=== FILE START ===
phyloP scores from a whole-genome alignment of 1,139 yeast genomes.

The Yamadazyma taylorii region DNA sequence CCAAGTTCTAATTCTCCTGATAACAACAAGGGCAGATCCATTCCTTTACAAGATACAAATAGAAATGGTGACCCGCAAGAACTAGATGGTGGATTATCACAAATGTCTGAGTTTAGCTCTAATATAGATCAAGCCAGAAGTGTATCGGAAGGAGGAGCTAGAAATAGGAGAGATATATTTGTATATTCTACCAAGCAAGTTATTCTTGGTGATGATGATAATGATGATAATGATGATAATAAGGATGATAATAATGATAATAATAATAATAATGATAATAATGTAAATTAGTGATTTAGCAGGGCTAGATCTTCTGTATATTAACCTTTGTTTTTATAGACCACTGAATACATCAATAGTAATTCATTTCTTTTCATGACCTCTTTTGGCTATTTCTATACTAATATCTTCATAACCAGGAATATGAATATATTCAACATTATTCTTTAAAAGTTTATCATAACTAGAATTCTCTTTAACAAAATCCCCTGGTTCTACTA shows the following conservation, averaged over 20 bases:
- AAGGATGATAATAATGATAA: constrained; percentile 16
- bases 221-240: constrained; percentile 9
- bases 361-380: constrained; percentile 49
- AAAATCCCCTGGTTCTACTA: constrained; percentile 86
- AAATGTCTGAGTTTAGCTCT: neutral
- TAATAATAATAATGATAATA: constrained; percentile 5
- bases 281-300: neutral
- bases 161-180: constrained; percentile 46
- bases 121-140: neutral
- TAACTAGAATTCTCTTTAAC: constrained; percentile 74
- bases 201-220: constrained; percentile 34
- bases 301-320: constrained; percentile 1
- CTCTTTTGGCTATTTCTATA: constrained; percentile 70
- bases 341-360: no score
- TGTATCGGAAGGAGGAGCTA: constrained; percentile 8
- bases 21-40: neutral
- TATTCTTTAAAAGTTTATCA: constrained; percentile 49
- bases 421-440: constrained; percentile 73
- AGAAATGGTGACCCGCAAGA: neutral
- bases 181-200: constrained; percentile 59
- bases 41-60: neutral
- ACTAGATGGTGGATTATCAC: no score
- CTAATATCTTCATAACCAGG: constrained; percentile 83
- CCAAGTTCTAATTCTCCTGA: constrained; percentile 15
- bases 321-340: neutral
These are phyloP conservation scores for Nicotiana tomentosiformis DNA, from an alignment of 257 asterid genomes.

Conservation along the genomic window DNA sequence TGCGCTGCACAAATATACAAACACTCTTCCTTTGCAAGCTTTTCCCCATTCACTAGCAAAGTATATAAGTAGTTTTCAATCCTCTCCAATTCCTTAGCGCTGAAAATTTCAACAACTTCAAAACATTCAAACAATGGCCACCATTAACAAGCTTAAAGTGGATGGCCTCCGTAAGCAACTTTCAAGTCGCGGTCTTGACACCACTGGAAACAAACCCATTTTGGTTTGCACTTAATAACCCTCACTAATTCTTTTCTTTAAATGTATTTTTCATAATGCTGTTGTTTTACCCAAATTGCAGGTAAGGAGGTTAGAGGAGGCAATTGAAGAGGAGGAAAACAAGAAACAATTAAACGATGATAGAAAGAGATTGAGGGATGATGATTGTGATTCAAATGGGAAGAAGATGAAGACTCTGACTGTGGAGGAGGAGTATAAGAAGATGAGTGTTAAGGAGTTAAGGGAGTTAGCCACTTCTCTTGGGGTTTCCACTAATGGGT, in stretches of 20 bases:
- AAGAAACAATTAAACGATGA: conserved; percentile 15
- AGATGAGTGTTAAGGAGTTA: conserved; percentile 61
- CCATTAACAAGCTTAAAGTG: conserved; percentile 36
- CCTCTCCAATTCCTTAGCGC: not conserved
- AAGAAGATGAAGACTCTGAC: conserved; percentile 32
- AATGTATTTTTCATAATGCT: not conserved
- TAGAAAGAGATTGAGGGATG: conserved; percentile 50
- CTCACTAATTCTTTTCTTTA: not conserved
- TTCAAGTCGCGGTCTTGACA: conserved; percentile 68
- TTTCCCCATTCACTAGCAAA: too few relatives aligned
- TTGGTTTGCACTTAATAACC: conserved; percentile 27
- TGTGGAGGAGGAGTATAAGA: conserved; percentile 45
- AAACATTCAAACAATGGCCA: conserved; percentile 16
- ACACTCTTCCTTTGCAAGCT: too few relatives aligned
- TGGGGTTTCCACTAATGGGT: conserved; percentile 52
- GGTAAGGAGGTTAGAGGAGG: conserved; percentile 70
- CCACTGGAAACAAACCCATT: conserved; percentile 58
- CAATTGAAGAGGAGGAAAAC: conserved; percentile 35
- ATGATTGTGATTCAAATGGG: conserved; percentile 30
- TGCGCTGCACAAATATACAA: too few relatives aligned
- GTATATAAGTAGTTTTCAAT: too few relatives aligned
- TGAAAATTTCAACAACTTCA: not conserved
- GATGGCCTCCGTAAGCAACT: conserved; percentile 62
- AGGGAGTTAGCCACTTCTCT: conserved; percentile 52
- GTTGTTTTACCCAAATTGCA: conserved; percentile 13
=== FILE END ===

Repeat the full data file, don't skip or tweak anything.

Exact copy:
phyloP scores from a whole-genome alignment of 1,139 yeast genomes.

The Yamadazyma taylorii region DNA sequence CCAAGTTCTAATTCTCCTGATAACAACAAGGGCAGATCCATTCCTTTACAAGATACAAATAGAAATGGTGACCCGCAAGAACTAGATGGTGGATTATCACAAATGTCTGAGTTTAGCTCTAATATAGATCAAGCCAGAAGTGTATCGGAAGGAGGAGCTAGAAATAGGAGAGATATATTTGTATATTCTACCAAGCAAGTTATTCTTGGTGATGATGATAATGATGATAATGATGATAATAAGGATGATAATAATGATAATAATAATAATAATGATAATAATGTAAATTAGTGATTTAGCAGGGCTAGATCTTCTGTATATTAACCTTTGTTTTTATAGACCACTGAATACATCAATAGTAATTCATTTCTTTTCATGACCTCTTTTGGCTATTTCTATACTAATATCTTCATAACCAGGAATATGAATATATTCAACATTATTCTTTAAAAGTTTATCATAACTAGAATTCTCTTTAACAAAATCCCCTGGTTCTACTA shows the following conservation, averaged over 20 bases:
- AAGGATGATAATAATGATAA: constrained; percentile 16
- bases 221-240: constrained; percentile 9
- bases 361-380: constrained; percentile 49
- AAAATCCCCTGGTTCTACTA: constrained; percentile 86
- AAATGTCTGAGTTTAGCTCT: neutral
- TAATAATAATAATGATAATA: constrained; percentile 5
- bases 281-300: neutral
- bases 161-180: constrained; percentile 46
- bases 121-140: neutral
- TAACTAGAATTCTCTTTAAC: constrained; percentile 74
- bases 201-220: constrained; percentile 34
- bases 301-320: constrained; percentile 1
- CTCTTTTGGCTATTTCTATA: constrained; percentile 70
- bases 341-360: no score
- TGTATCGGAAGGAGGAGCTA: constrained; percentile 8
- bases 21-40: neutral
- TATTCTTTAAAAGTTTATCA: constrained; percentile 49
- bases 421-440: constrained; percentile 73
- AGAAATGGTGACCCGCAAGA: neutral
- bases 181-200: constrained; percentile 59
- bases 41-60: neutral
- ACTAGATGGTGGATTATCAC: no score
- CTAATATCTTCATAACCAGG: constrained; percentile 83
- CCAAGTTCTAATTCTCCTGA: constrained; percentile 15
- bases 321-340: neutral
These are phyloP conservation scores for Nicotiana tomentosiformis DNA, from an alignment of 257 asterid genomes.

Conservation along the genomic window DNA sequence TGCGCTGCACAAATATACAAACACTCTTCCTTTGCAAGCTTTTCCCCATTCACTAGCAAAGTATATAAGTAGTTTTCAATCCTCTCCAATTCCTTAGCGCTGAAAATTTCAACAACTTCAAAACATTCAAACAATGGCCACCATTAACAAGCTTAAAGTGGATGGCCTCCGTAAGCAACTTTCAAGTCGCGGTCTTGACACCACTGGAAACAAACCCATTTTGGTTTGCACTTAATAACCCTCACTAATTCTTTTCTTTAAATGTATTTTTCATAATGCTGTTGTTTTACCCAAATTGCAGGTAAGGAGGTTAGAGGAGGCAATTGAAGAGGAGGAAAACAAGAAACAATTAAACGATGATAGAAAGAGATTGAGGGATGATGATTGTGATTCAAATGGGAAGAAGATGAAGACTCTGACTGTGGAGGAGGAGTATAAGAAGATGAGTGTTAAGGAGTTAAGGGAGTTAGCCACTTCTCTTGGGGTTTCCACTAATGGGT, in stretches of 20 bases:
- AAGAAACAATTAAACGATGA: conserved; percentile 15
- AGATGAGTGTTAAGGAGTTA: conserved; percentile 61
- CCATTAACAAGCTTAAAGTG: conserved; percentile 36
- CCTCTCCAATTCCTTAGCGC: not conserved
- AAGAAGATGAAGACTCTGAC: conserved; percentile 32
- AATGTATTTTTCATAATGCT: not conserved
- TAGAAAGAGATTGAGGGATG: conserved; percentile 50
- CTCACTAATTCTTTTCTTTA: not conserved
- TTCAAGTCGCGGTCTTGACA: conserved; percentile 68
- TTTCCCCATTCACTAGCAAA: too few relatives aligned
- TTGGTTTGCACTTAATAACC: conserved; percentile 27
- TGTGGAGGAGGAGTATAAGA: conserved; percentile 45
- AAACATTCAAACAATGGCCA: conserved; percentile 16
- ACACTCTTCCTTTGCAAGCT: too few relatives aligned
- TGGGGTTTCCACTAATGGGT: conserved; percentile 52
- GGTAAGGAGGTTAGAGGAGG: conserved; percentile 70
- CCACTGGAAACAAACCCATT: conserved; percentile 58
- CAATTGAAGAGGAGGAAAAC: conserved; percentile 35
- ATGATTGTGATTCAAATGGG: conserved; percentile 30
- TGCGCTGCACAAATATACAA: too few relatives aligned
- GTATATAAGTAGTTTTCAAT: too few relatives aligned
- TGAAAATTTCAACAACTTCA: not conserved
- GATGGCCTCCGTAAGCAACT: conserved; percentile 62
- AGGGAGTTAGCCACTTCTCT: conserved; percentile 52
- GTTGTTTTACCCAAATTGCA: conserved; percentile 13